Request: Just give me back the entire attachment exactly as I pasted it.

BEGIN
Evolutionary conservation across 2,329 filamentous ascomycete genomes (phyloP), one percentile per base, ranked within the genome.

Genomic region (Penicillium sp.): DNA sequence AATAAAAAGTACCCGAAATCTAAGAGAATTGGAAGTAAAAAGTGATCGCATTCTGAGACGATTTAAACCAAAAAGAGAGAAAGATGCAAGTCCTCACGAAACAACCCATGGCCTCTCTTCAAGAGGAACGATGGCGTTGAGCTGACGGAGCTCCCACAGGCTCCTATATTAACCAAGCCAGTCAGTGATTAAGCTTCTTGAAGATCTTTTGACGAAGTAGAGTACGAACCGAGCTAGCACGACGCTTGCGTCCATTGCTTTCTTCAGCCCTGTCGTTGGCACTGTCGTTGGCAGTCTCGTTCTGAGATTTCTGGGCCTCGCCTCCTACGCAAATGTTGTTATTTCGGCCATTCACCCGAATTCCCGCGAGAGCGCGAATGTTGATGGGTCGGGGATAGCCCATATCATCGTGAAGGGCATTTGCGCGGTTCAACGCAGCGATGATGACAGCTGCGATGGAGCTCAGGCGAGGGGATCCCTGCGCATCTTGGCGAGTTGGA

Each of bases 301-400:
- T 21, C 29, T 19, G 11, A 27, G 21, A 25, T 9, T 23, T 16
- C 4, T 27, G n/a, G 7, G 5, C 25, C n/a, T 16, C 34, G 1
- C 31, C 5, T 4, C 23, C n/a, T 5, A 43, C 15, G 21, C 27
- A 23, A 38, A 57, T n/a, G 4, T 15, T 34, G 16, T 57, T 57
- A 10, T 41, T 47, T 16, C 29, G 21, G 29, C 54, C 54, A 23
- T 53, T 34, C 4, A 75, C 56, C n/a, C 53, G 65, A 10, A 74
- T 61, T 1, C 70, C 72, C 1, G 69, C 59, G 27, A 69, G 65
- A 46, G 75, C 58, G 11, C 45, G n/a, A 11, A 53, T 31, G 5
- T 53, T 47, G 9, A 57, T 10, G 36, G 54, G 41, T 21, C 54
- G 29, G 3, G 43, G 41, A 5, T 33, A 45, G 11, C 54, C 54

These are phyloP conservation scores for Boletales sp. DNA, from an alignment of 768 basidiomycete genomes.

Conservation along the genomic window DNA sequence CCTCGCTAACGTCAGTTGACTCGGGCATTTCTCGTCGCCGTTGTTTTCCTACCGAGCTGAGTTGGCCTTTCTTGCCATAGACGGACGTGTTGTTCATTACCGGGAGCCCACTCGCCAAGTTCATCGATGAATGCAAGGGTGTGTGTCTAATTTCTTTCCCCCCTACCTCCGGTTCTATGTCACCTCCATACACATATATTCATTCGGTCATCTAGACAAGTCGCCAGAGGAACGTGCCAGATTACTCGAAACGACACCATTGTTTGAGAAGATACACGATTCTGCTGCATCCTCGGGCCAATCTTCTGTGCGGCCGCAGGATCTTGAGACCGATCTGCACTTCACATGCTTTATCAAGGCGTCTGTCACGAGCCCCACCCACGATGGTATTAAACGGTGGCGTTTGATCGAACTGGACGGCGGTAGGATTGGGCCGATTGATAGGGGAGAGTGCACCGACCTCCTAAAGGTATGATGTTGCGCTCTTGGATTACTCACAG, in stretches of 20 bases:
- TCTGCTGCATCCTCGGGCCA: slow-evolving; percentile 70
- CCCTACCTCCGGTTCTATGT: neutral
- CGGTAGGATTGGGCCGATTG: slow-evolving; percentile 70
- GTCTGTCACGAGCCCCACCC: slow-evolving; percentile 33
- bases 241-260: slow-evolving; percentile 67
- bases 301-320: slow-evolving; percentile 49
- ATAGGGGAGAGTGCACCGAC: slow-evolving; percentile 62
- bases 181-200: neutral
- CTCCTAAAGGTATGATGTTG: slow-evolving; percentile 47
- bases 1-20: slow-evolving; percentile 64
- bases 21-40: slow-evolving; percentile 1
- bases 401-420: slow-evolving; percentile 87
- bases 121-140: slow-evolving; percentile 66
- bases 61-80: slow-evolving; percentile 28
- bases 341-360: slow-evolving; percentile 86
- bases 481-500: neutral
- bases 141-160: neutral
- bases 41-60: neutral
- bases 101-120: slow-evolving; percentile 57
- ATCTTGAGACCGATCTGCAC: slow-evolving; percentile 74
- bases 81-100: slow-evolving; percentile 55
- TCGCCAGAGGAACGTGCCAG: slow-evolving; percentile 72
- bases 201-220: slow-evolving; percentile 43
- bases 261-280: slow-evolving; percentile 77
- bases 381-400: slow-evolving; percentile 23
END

Evolutionary conservation across 2,329 filamentous ascomycete genomes (phyloP), one percentile per base, ranked within the genome.

Genomic region (Penicillium sp.): DNA sequence AATAAAAAGTACCCGAAATCTAAGAGAATTGGAAGTAAAAAGTGATCGCATTCTGAGACGATTTAAACCAAAAAGAGAGAAAGATGCAAGTCCTCACGAAACAACCCATGGCCTCTCTTCAAGAGGAACGATGGCGTTGAGCTGACGGAGCTCCCACAGGCTCCTATATTAACCAAGCCAGTCAGTGATTAAGCTTCTTGAAGATCTTTTGACGAAGTAGAGTACGAACCGAGCTAGCACGACGCTTGCGTCCATTGCTTTCTTCAGCCCTGTCGTTGGCACTGTCGTTGGCAGTCTCGTTCTGAGATTTCTGGGCCTCGCCTCCTACGCAAATGTTGTTATTTCGGCCATTCACCCGAATTCCCGCGAGAGCGCGAATGTTGATGGGTCGGGGATAGCCCATATCATCGTGAAGGGCATTTGCGCGGTTCAACGCAGCGATGATGACAGCTGCGATGGAGCTCAGGCGAGGGGATCCCTGCGCATCTTGGCGAGTTGGA

Each of bases 301-400:
- T 21, C 29, T 19, G 11, A 27, G 21, A 25, T 9, T 23, T 16
- C 4, T 27, G n/a, G 7, G 5, C 25, C n/a, T 16, C 34, G 1
- C 31, C 5, T 4, C 23, C n/a, T 5, A 43, C 15, G 21, C 27
- A 23, A 38, A 57, T n/a, G 4, T 15, T 34, G 16, T 57, T 57
- A 10, T 41, T 47, T 16, C 29, G 21, G 29, C 54, C 54, A 23
- T 53, T 34, C 4, A 75, C 56, C n/a, C 53, G 65, A 10, A 74
- T 61, T 1, C 70, C 72, C 1, G 69, C 59, G 27, A 69, G 65
- A 46, G 75, C 58, G 11, C 45, G n/a, A 11, A 53, T 31, G 5
- T 53, T 47, G 9, A 57, T 10, G 36, G 54, G 41, T 21, C 54
- G 29, G 3, G 43, G 41, A 5, T 33, A 45, G 11, C 54, C 54

These are phyloP conservation scores for Boletales sp. DNA, from an alignment of 768 basidiomycete genomes.

Conservation along the genomic window DNA sequence CCTCGCTAACGTCAGTTGACTCGGGCATTTCTCGTCGCCGTTGTTTTCCTACCGAGCTGAGTTGGCCTTTCTTGCCATAGACGGACGTGTTGTTCATTACCGGGAGCCCACTCGCCAAGTTCATCGATGAATGCAAGGGTGTGTGTCTAATTTCTTTCCCCCCTACCTCCGGTTCTATGTCACCTCCATACACATATATTCATTCGGTCATCTAGACAAGTCGCCAGAGGAACGTGCCAGATTACTCGAAACGACACCATTGTTTGAGAAGATACACGATTCTGCTGCATCCTCGGGCCAATCTTCTGTGCGGCCGCAGGATCTTGAGACCGATCTGCACTTCACATGCTTTATCAAGGCGTCTGTCACGAGCCCCACCCACGATGGTATTAAACGGTGGCGTTTGATCGAACTGGACGGCGGTAGGATTGGGCCGATTGATAGGGGAGAGTGCACCGACCTCCTAAAGGTATGATGTTGCGCTCTTGGATTACTCACAG, in stretches of 20 bases:
- TCTGCTGCATCCTCGGGCCA: slow-evolving; percentile 70
- CCCTACCTCCGGTTCTATGT: neutral
- CGGTAGGATTGGGCCGATTG: slow-evolving; percentile 70
- GTCTGTCACGAGCCCCACCC: slow-evolving; percentile 33
- bases 241-260: slow-evolving; percentile 67
- bases 301-320: slow-evolving; percentile 49
- ATAGGGGAGAGTGCACCGAC: slow-evolving; percentile 62
- bases 181-200: neutral
- CTCCTAAAGGTATGATGTTG: slow-evolving; percentile 47
- bases 1-20: slow-evolving; percentile 64
- bases 21-40: slow-evolving; percentile 1
- bases 401-420: slow-evolving; percentile 87
- bases 121-140: slow-evolving; percentile 66
- bases 61-80: slow-evolving; percentile 28
- bases 341-360: slow-evolving; percentile 86
- bases 481-500: neutral
- bases 141-160: neutral
- bases 41-60: neutral
- bases 101-120: slow-evolving; percentile 57
- ATCTTGAGACCGATCTGCAC: slow-evolving; percentile 74
- bases 81-100: slow-evolving; percentile 55
- TCGCCAGAGGAACGTGCCAG: slow-evolving; percentile 72
- bases 201-220: slow-evolving; percentile 43
- bases 261-280: slow-evolving; percentile 77
- bases 381-400: slow-evolving; percentile 23